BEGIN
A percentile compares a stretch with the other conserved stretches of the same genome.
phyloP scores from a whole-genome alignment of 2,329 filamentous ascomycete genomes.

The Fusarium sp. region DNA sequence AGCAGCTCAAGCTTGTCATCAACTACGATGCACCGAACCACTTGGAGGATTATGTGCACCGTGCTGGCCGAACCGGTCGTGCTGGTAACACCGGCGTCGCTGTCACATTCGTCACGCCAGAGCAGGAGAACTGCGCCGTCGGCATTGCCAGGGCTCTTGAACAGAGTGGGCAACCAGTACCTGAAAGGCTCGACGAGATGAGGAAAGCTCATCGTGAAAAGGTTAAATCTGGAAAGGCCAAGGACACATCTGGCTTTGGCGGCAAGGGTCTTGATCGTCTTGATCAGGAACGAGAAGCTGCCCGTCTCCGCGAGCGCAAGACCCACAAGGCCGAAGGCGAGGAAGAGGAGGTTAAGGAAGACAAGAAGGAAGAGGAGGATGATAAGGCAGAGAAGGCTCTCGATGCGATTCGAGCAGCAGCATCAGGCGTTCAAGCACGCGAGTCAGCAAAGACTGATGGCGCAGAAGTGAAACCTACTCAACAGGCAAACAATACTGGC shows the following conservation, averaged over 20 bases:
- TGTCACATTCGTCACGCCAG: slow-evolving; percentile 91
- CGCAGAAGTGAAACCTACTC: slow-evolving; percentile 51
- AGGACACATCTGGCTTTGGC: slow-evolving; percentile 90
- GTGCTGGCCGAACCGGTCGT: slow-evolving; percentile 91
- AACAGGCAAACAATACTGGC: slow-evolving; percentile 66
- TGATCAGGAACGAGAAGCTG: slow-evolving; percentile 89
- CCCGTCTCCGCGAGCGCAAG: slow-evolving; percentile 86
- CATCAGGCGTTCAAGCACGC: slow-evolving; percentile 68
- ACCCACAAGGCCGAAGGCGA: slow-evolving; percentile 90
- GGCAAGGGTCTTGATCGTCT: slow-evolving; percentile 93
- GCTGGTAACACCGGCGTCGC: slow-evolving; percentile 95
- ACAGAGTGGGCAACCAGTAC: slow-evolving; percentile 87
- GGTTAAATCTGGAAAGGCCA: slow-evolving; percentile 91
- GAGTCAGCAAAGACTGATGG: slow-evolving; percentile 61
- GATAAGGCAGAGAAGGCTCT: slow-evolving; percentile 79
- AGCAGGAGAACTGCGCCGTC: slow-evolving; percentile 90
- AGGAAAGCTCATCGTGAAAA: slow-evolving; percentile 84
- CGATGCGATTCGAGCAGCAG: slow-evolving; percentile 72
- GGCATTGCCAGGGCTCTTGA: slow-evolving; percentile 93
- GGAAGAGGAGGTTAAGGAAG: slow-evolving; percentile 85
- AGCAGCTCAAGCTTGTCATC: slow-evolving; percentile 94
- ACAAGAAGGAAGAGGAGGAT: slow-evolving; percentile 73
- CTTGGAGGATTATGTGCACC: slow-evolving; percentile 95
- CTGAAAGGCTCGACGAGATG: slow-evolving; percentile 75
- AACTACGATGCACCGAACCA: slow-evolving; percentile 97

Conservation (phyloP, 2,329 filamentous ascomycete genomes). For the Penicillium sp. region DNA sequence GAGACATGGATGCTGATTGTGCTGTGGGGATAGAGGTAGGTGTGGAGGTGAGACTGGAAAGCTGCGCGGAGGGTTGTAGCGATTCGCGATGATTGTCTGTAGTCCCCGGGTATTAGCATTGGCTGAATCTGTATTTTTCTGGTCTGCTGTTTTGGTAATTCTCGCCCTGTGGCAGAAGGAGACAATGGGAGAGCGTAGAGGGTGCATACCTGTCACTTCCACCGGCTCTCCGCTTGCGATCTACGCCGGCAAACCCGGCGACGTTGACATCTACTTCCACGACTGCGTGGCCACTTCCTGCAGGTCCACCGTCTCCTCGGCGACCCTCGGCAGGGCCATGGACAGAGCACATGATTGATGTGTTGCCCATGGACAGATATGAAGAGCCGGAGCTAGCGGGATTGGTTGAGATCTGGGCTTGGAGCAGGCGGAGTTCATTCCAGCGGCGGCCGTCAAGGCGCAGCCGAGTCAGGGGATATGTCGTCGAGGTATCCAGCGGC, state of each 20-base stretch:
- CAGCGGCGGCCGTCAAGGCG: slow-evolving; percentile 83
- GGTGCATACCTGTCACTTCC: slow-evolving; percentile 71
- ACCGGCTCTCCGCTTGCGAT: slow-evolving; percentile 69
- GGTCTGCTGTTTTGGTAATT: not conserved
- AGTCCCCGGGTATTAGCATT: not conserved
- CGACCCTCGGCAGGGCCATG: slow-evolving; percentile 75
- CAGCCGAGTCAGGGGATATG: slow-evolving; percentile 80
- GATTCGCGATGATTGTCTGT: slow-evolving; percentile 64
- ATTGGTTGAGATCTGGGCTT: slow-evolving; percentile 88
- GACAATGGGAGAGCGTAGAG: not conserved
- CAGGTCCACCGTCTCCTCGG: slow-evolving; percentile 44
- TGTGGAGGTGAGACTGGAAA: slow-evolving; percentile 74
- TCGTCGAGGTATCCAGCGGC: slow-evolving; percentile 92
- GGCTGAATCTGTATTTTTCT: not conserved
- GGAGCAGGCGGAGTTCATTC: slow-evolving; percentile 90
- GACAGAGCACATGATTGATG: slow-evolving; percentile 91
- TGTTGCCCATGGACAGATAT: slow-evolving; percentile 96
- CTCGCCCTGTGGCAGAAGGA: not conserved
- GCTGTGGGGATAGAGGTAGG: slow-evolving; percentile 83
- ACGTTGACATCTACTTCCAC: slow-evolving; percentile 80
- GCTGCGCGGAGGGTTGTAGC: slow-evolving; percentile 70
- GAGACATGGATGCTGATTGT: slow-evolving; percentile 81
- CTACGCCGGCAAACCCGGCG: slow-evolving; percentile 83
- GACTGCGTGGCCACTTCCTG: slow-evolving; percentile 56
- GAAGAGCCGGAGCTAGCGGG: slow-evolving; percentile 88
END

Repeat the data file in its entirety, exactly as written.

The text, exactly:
A percentile compares a stretch with the other conserved stretches of the same genome.
phyloP scores from a whole-genome alignment of 2,329 filamentous ascomycete genomes.

The Fusarium sp. region DNA sequence AGCAGCTCAAGCTTGTCATCAACTACGATGCACCGAACCACTTGGAGGATTATGTGCACCGTGCTGGCCGAACCGGTCGTGCTGGTAACACCGGCGTCGCTGTCACATTCGTCACGCCAGAGCAGGAGAACTGCGCCGTCGGCATTGCCAGGGCTCTTGAACAGAGTGGGCAACCAGTACCTGAAAGGCTCGACGAGATGAGGAAAGCTCATCGTGAAAAGGTTAAATCTGGAAAGGCCAAGGACACATCTGGCTTTGGCGGCAAGGGTCTTGATCGTCTTGATCAGGAACGAGAAGCTGCCCGTCTCCGCGAGCGCAAGACCCACAAGGCCGAAGGCGAGGAAGAGGAGGTTAAGGAAGACAAGAAGGAAGAGGAGGATGATAAGGCAGAGAAGGCTCTCGATGCGATTCGAGCAGCAGCATCAGGCGTTCAAGCACGCGAGTCAGCAAAGACTGATGGCGCAGAAGTGAAACCTACTCAACAGGCAAACAATACTGGC shows the following conservation, averaged over 20 bases:
- TGTCACATTCGTCACGCCAG: slow-evolving; percentile 91
- CGCAGAAGTGAAACCTACTC: slow-evolving; percentile 51
- AGGACACATCTGGCTTTGGC: slow-evolving; percentile 90
- GTGCTGGCCGAACCGGTCGT: slow-evolving; percentile 91
- AACAGGCAAACAATACTGGC: slow-evolving; percentile 66
- TGATCAGGAACGAGAAGCTG: slow-evolving; percentile 89
- CCCGTCTCCGCGAGCGCAAG: slow-evolving; percentile 86
- CATCAGGCGTTCAAGCACGC: slow-evolving; percentile 68
- ACCCACAAGGCCGAAGGCGA: slow-evolving; percentile 90
- GGCAAGGGTCTTGATCGTCT: slow-evolving; percentile 93
- GCTGGTAACACCGGCGTCGC: slow-evolving; percentile 95
- ACAGAGTGGGCAACCAGTAC: slow-evolving; percentile 87
- GGTTAAATCTGGAAAGGCCA: slow-evolving; percentile 91
- GAGTCAGCAAAGACTGATGG: slow-evolving; percentile 61
- GATAAGGCAGAGAAGGCTCT: slow-evolving; percentile 79
- AGCAGGAGAACTGCGCCGTC: slow-evolving; percentile 90
- AGGAAAGCTCATCGTGAAAA: slow-evolving; percentile 84
- CGATGCGATTCGAGCAGCAG: slow-evolving; percentile 72
- GGCATTGCCAGGGCTCTTGA: slow-evolving; percentile 93
- GGAAGAGGAGGTTAAGGAAG: slow-evolving; percentile 85
- AGCAGCTCAAGCTTGTCATC: slow-evolving; percentile 94
- ACAAGAAGGAAGAGGAGGAT: slow-evolving; percentile 73
- CTTGGAGGATTATGTGCACC: slow-evolving; percentile 95
- CTGAAAGGCTCGACGAGATG: slow-evolving; percentile 75
- AACTACGATGCACCGAACCA: slow-evolving; percentile 97

Conservation (phyloP, 2,329 filamentous ascomycete genomes). For the Penicillium sp. region DNA sequence GAGACATGGATGCTGATTGTGCTGTGGGGATAGAGGTAGGTGTGGAGGTGAGACTGGAAAGCTGCGCGGAGGGTTGTAGCGATTCGCGATGATTGTCTGTAGTCCCCGGGTATTAGCATTGGCTGAATCTGTATTTTTCTGGTCTGCTGTTTTGGTAATTCTCGCCCTGTGGCAGAAGGAGACAATGGGAGAGCGTAGAGGGTGCATACCTGTCACTTCCACCGGCTCTCCGCTTGCGATCTACGCCGGCAAACCCGGCGACGTTGACATCTACTTCCACGACTGCGTGGCCACTTCCTGCAGGTCCACCGTCTCCTCGGCGACCCTCGGCAGGGCCATGGACAGAGCACATGATTGATGTGTTGCCCATGGACAGATATGAAGAGCCGGAGCTAGCGGGATTGGTTGAGATCTGGGCTTGGAGCAGGCGGAGTTCATTCCAGCGGCGGCCGTCAAGGCGCAGCCGAGTCAGGGGATATGTCGTCGAGGTATCCAGCGGC, state of each 20-base stretch:
- CAGCGGCGGCCGTCAAGGCG: slow-evolving; percentile 83
- GGTGCATACCTGTCACTTCC: slow-evolving; percentile 71
- ACCGGCTCTCCGCTTGCGAT: slow-evolving; percentile 69
- GGTCTGCTGTTTTGGTAATT: not conserved
- AGTCCCCGGGTATTAGCATT: not conserved
- CGACCCTCGGCAGGGCCATG: slow-evolving; percentile 75
- CAGCCGAGTCAGGGGATATG: slow-evolving; percentile 80
- GATTCGCGATGATTGTCTGT: slow-evolving; percentile 64
- ATTGGTTGAGATCTGGGCTT: slow-evolving; percentile 88
- GACAATGGGAGAGCGTAGAG: not conserved
- CAGGTCCACCGTCTCCTCGG: slow-evolving; percentile 44
- TGTGGAGGTGAGACTGGAAA: slow-evolving; percentile 74
- TCGTCGAGGTATCCAGCGGC: slow-evolving; percentile 92
- GGCTGAATCTGTATTTTTCT: not conserved
- GGAGCAGGCGGAGTTCATTC: slow-evolving; percentile 90
- GACAGAGCACATGATTGATG: slow-evolving; percentile 91
- TGTTGCCCATGGACAGATAT: slow-evolving; percentile 96
- CTCGCCCTGTGGCAGAAGGA: not conserved
- GCTGTGGGGATAGAGGTAGG: slow-evolving; percentile 83
- ACGTTGACATCTACTTCCAC: slow-evolving; percentile 80
- GCTGCGCGGAGGGTTGTAGC: slow-evolving; percentile 70
- GAGACATGGATGCTGATTGT: slow-evolving; percentile 81
- CTACGCCGGCAAACCCGGCG: slow-evolving; percentile 83
- GACTGCGTGGCCACTTCCTG: slow-evolving; percentile 56
- GAAGAGCCGGAGCTAGCGGG: slow-evolving; percentile 88